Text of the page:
Wednesday, December 29, 2010

glassprint & chemigram workshop in NYC starts soon

Collins, Creation of the World, Part 1, 2010

The annual workshop in glassprints and chemigrams will be held earlier than usual this year, on two successive Sundays, January 30 and February 6, 2011 - so this is your chance to reserve a spot.  Contact Manhattan Graphics Center right away if you're interested, by email or phone.  Because part of the instruction takes place in the darkroom, space is quite limited.

chemistry room, MGC

There aren't many places where you can learn these unusual techniques, which lie at the boundary of photography and painting (with a little alchemy thrown in), but one place certainly is MGC in the Soho area of lower Manhattan.  If you're from out of town or abroad and have always dreamed of coming here, let us know and we'll help you find accomodations that suit you.

By the end of the workshop, you'll feel yourself beginning to develop a personal visual language that will lead to a deepened expressiveness, and you'll be given tools to continue your explorations on your own.  Meanwhile, your best work will be featured in a project-space exhibition in April at the center.  So join us next month to embark on this special adventure.

chemigram workspace, MGC

Wednesday, December 8, 2010

Marco Breuer

Breuer, C-995, 2010

His show has just ended at the Von Lintel Gallery on 23rd St, quietly, the way he might have wanted.  But for those lucky enough to have seen it, the lessons of this part-time farmer from upstate New York are not easily forgotten.  For Marco Breuer's work is like a series of urgent dispatches from the field, the results of his ambushes on and abuses of the silver gelatin emulsion he so much loves.  This is point zero of cameraless photography, the ground state.  It doesn't get any more basic.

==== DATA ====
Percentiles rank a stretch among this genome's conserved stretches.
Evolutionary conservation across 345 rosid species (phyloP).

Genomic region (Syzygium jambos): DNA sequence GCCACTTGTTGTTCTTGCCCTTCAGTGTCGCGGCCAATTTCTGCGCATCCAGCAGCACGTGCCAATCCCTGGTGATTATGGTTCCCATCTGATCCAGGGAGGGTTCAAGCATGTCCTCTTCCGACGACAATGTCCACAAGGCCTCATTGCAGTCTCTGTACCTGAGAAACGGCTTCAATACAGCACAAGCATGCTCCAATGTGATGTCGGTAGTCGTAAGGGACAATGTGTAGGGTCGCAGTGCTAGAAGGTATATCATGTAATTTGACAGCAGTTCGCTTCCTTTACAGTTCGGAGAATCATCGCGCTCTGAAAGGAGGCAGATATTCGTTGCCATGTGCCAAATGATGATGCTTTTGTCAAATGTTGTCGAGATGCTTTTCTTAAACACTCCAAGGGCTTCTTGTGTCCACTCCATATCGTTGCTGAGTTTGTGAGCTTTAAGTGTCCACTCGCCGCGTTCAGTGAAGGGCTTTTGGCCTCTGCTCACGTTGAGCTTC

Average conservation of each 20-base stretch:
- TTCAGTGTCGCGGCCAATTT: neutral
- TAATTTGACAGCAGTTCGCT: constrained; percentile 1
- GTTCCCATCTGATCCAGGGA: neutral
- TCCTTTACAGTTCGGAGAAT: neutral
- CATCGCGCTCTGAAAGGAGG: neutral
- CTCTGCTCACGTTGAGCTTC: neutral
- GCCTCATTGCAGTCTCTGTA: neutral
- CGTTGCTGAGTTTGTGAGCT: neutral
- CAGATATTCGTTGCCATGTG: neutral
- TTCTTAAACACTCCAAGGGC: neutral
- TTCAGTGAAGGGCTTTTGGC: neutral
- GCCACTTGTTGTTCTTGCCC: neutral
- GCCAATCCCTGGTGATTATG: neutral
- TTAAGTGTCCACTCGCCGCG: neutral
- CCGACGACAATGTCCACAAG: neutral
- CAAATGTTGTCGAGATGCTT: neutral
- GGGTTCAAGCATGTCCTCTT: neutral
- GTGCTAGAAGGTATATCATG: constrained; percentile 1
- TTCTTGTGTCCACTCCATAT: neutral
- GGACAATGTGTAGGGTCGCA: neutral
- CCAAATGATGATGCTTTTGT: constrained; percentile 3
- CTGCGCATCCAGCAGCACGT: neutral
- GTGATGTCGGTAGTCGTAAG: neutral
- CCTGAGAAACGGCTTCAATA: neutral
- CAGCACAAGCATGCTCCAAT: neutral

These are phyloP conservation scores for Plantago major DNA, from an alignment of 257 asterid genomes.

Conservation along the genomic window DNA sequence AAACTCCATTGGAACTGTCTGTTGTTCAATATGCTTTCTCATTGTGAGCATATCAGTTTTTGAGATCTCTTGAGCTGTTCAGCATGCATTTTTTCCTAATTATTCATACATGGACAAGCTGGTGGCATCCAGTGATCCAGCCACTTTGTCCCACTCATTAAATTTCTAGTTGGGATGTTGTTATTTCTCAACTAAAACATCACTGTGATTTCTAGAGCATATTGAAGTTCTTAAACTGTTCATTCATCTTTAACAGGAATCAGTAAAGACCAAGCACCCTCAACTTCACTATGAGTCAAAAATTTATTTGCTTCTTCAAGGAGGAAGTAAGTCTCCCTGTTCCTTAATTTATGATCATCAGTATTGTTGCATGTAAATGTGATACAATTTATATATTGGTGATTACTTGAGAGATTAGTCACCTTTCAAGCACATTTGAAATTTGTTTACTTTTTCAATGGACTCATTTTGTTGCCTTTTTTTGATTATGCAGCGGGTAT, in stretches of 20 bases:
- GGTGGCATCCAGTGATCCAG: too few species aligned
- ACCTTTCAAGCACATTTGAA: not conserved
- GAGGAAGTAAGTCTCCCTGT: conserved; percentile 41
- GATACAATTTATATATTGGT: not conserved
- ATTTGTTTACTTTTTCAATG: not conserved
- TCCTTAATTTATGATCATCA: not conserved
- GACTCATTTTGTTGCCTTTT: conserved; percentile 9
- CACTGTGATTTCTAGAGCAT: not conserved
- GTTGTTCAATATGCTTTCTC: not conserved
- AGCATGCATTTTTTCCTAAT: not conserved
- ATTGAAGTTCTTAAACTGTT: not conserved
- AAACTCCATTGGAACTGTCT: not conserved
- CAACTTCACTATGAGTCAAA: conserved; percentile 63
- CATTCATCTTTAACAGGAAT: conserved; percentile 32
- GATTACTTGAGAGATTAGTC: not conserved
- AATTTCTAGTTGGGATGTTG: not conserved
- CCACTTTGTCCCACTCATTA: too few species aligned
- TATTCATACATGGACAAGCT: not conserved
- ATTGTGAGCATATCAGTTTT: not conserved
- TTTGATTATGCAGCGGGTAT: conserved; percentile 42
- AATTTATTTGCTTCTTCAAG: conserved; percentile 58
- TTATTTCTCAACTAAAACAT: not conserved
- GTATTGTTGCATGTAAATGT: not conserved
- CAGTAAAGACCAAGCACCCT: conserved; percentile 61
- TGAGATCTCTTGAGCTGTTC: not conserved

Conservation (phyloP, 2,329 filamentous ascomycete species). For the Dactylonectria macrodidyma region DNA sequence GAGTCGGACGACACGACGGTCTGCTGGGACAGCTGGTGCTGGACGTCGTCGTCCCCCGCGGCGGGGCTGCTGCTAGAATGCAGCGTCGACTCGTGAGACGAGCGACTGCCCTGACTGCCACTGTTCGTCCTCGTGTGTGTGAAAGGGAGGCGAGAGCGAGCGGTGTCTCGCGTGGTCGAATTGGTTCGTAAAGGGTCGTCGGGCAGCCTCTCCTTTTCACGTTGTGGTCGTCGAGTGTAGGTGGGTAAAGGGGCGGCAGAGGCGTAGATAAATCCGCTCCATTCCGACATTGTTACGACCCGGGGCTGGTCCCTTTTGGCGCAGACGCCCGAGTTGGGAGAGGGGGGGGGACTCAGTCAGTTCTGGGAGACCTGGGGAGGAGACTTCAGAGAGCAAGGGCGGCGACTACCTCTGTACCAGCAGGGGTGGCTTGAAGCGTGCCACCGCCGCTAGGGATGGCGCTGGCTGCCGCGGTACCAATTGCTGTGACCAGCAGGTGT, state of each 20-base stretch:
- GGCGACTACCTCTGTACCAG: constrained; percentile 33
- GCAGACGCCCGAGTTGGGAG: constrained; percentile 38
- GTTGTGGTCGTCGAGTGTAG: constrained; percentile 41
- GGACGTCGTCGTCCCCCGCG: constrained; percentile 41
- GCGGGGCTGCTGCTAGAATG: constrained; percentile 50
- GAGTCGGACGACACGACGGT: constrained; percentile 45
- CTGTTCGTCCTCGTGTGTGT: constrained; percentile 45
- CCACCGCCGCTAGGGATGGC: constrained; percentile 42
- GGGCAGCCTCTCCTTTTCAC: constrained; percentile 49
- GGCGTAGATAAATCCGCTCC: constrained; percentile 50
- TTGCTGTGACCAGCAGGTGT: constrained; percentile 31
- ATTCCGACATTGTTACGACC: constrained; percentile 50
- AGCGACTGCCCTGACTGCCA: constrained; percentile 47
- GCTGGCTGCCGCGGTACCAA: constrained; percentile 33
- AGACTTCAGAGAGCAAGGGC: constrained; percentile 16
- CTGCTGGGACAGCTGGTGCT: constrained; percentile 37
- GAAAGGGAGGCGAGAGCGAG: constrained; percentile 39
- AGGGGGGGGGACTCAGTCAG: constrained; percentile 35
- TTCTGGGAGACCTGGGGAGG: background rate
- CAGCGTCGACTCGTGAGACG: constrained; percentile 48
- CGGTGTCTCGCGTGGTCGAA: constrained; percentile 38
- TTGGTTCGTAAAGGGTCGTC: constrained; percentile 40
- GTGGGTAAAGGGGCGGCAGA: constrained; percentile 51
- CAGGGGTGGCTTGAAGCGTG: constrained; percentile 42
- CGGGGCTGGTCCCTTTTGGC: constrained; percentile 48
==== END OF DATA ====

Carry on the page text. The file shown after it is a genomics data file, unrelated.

His method is to violate the photographic surface to see how far he can push it; he pounds, pummels, scrapes and gouges it, and even burns it.  Likening himself to a sculptor, he chisels away layers - literally - until he forces it to give up its expressive core.  The results can be stunning visually - these colors are hidden in photographic emulsion? - but they also can have the provisional and elliptic quality of laboratory results, maybe not everyone's cup of tea.  A picture I like very much, C-1012, may also look, to some, like the electrical discharge from a poorly wired socket.

Breuer, C-1012, 2010

But this is what you get when you strip it down and use the right tools: an utterly gorgeous image.  We will never completely master the sheer physicality of the materials of our art, in their mute resistance and mystery.  Yet we are locked in an eternal embrace with them where we must make them respond or we have failed.  In this struggle, Breuer takes no prisoners.  More of his fine work can be seen on the Von Lintel website.

The recent exhibition had another component, a bit of theater in which the gallery walls were redone in black, scratched with chalk markings, lines, symbols and formulae, as though we were inside the darkroom, sharing intense moments of creativity with the artist.  As I say, a bit of theater.  We sent our man-in-the-street, John LoCicero, to go have a look, and he filed this excited report:

Hand-Tool-Material: the chalked flashes and ghost swipes of a lesson plan - far now from W. H. Fox Talbot, this "pencil" re-draws upon photographic traditions/materials to index immediacy/measure/media - in this outlier darkroom: the power of the center is enacted through a triptych of approximations - angular hard lines score the edges of mysterious colors, tints and complements, miracles of multiple exposure - chalked agitations amplify onto the wall the scratched excavation of chromogenic paper coatings - evoking "the riddle of lumen", cresting angular slices graph sharp anxious contrasts from the containing black.

That pretty much says it all.